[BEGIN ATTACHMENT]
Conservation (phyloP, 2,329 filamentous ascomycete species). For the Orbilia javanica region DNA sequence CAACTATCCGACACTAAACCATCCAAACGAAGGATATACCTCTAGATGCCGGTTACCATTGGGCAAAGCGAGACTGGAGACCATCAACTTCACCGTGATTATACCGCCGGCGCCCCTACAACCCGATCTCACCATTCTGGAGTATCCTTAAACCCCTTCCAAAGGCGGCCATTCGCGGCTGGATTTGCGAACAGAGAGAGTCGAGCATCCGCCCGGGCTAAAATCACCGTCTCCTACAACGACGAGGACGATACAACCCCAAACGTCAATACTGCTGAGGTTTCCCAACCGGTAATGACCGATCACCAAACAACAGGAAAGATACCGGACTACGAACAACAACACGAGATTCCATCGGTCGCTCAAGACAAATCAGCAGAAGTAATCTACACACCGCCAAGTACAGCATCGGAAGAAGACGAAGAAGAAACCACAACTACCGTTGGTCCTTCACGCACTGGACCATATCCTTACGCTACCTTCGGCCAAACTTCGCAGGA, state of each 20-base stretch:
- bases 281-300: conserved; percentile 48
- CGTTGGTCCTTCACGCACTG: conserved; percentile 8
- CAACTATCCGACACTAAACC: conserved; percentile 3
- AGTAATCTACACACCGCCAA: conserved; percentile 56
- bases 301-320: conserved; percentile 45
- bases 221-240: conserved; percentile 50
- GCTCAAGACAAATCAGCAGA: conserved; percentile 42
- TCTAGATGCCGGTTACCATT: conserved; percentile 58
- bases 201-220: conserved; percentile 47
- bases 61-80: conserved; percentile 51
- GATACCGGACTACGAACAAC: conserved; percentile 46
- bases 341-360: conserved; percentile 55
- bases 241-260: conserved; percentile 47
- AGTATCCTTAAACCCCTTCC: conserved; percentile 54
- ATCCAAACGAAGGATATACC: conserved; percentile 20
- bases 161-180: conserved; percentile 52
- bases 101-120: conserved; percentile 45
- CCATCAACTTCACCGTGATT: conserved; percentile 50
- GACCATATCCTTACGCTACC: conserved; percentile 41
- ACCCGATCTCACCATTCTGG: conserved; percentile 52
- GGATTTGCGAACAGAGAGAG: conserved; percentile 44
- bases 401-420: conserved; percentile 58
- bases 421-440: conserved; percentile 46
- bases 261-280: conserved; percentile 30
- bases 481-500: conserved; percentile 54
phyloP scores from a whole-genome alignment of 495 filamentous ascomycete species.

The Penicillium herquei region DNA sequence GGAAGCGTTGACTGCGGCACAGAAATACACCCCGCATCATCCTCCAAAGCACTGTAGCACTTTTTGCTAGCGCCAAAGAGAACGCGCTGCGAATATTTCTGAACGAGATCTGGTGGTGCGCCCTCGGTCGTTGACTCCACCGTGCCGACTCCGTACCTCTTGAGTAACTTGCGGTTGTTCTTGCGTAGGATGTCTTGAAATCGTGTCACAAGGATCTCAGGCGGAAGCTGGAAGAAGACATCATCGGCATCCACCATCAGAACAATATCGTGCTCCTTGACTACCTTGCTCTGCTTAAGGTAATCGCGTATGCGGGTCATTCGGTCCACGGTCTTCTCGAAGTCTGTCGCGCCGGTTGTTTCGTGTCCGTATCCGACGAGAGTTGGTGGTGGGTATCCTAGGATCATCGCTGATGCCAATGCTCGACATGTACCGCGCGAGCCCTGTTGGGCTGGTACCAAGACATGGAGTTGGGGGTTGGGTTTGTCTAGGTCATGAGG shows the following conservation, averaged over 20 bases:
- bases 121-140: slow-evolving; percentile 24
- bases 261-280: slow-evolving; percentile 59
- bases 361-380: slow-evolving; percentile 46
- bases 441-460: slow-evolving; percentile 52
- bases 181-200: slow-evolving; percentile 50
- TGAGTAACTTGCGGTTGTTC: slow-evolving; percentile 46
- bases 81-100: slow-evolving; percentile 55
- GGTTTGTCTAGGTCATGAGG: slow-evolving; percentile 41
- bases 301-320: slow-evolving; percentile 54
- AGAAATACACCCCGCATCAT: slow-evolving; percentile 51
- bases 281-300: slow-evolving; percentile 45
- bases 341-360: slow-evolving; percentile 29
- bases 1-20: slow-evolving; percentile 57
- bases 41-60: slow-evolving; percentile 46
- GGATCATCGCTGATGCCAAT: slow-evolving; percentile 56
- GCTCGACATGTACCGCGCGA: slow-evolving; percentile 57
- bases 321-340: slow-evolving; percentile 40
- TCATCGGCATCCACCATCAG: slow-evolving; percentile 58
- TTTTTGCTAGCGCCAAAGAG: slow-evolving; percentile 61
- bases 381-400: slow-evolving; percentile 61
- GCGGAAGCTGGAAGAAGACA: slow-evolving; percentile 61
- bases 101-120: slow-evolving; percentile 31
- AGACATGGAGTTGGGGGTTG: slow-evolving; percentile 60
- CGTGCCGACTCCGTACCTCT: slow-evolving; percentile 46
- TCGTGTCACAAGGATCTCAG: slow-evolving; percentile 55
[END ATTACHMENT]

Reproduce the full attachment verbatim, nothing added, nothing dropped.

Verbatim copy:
Conservation (phyloP, 2,329 filamentous ascomycete species). For the Orbilia javanica region DNA sequence CAACTATCCGACACTAAACCATCCAAACGAAGGATATACCTCTAGATGCCGGTTACCATTGGGCAAAGCGAGACTGGAGACCATCAACTTCACCGTGATTATACCGCCGGCGCCCCTACAACCCGATCTCACCATTCTGGAGTATCCTTAAACCCCTTCCAAAGGCGGCCATTCGCGGCTGGATTTGCGAACAGAGAGAGTCGAGCATCCGCCCGGGCTAAAATCACCGTCTCCTACAACGACGAGGACGATACAACCCCAAACGTCAATACTGCTGAGGTTTCCCAACCGGTAATGACCGATCACCAAACAACAGGAAAGATACCGGACTACGAACAACAACACGAGATTCCATCGGTCGCTCAAGACAAATCAGCAGAAGTAATCTACACACCGCCAAGTACAGCATCGGAAGAAGACGAAGAAGAAACCACAACTACCGTTGGTCCTTCACGCACTGGACCATATCCTTACGCTACCTTCGGCCAAACTTCGCAGGA, state of each 20-base stretch:
- bases 281-300: conserved; percentile 48
- CGTTGGTCCTTCACGCACTG: conserved; percentile 8
- CAACTATCCGACACTAAACC: conserved; percentile 3
- AGTAATCTACACACCGCCAA: conserved; percentile 56
- bases 301-320: conserved; percentile 45
- bases 221-240: conserved; percentile 50
- GCTCAAGACAAATCAGCAGA: conserved; percentile 42
- TCTAGATGCCGGTTACCATT: conserved; percentile 58
- bases 201-220: conserved; percentile 47
- bases 61-80: conserved; percentile 51
- GATACCGGACTACGAACAAC: conserved; percentile 46
- bases 341-360: conserved; percentile 55
- bases 241-260: conserved; percentile 47
- AGTATCCTTAAACCCCTTCC: conserved; percentile 54
- ATCCAAACGAAGGATATACC: conserved; percentile 20
- bases 161-180: conserved; percentile 52
- bases 101-120: conserved; percentile 45
- CCATCAACTTCACCGTGATT: conserved; percentile 50
- GACCATATCCTTACGCTACC: conserved; percentile 41
- ACCCGATCTCACCATTCTGG: conserved; percentile 52
- GGATTTGCGAACAGAGAGAG: conserved; percentile 44
- bases 401-420: conserved; percentile 58
- bases 421-440: conserved; percentile 46
- bases 261-280: conserved; percentile 30
- bases 481-500: conserved; percentile 54
phyloP scores from a whole-genome alignment of 495 filamentous ascomycete species.

The Penicillium herquei region DNA sequence GGAAGCGTTGACTGCGGCACAGAAATACACCCCGCATCATCCTCCAAAGCACTGTAGCACTTTTTGCTAGCGCCAAAGAGAACGCGCTGCGAATATTTCTGAACGAGATCTGGTGGTGCGCCCTCGGTCGTTGACTCCACCGTGCCGACTCCGTACCTCTTGAGTAACTTGCGGTTGTTCTTGCGTAGGATGTCTTGAAATCGTGTCACAAGGATCTCAGGCGGAAGCTGGAAGAAGACATCATCGGCATCCACCATCAGAACAATATCGTGCTCCTTGACTACCTTGCTCTGCTTAAGGTAATCGCGTATGCGGGTCATTCGGTCCACGGTCTTCTCGAAGTCTGTCGCGCCGGTTGTTTCGTGTCCGTATCCGACGAGAGTTGGTGGTGGGTATCCTAGGATCATCGCTGATGCCAATGCTCGACATGTACCGCGCGAGCCCTGTTGGGCTGGTACCAAGACATGGAGTTGGGGGTTGGGTTTGTCTAGGTCATGAGG shows the following conservation, averaged over 20 bases:
- bases 121-140: slow-evolving; percentile 24
- bases 261-280: slow-evolving; percentile 59
- bases 361-380: slow-evolving; percentile 46
- bases 441-460: slow-evolving; percentile 52
- bases 181-200: slow-evolving; percentile 50
- TGAGTAACTTGCGGTTGTTC: slow-evolving; percentile 46
- bases 81-100: slow-evolving; percentile 55
- GGTTTGTCTAGGTCATGAGG: slow-evolving; percentile 41
- bases 301-320: slow-evolving; percentile 54
- AGAAATACACCCCGCATCAT: slow-evolving; percentile 51
- bases 281-300: slow-evolving; percentile 45
- bases 341-360: slow-evolving; percentile 29
- bases 1-20: slow-evolving; percentile 57
- bases 41-60: slow-evolving; percentile 46
- GGATCATCGCTGATGCCAAT: slow-evolving; percentile 56
- GCTCGACATGTACCGCGCGA: slow-evolving; percentile 57
- bases 321-340: slow-evolving; percentile 40
- TCATCGGCATCCACCATCAG: slow-evolving; percentile 58
- TTTTTGCTAGCGCCAAAGAG: slow-evolving; percentile 61
- bases 381-400: slow-evolving; percentile 61
- GCGGAAGCTGGAAGAAGACA: slow-evolving; percentile 61
- bases 101-120: slow-evolving; percentile 31
- AGACATGGAGTTGGGGGTTG: slow-evolving; percentile 60
- CGTGCCGACTCCGTACCTCT: slow-evolving; percentile 46
- TCGTGTCACAAGGATCTCAG: slow-evolving; percentile 55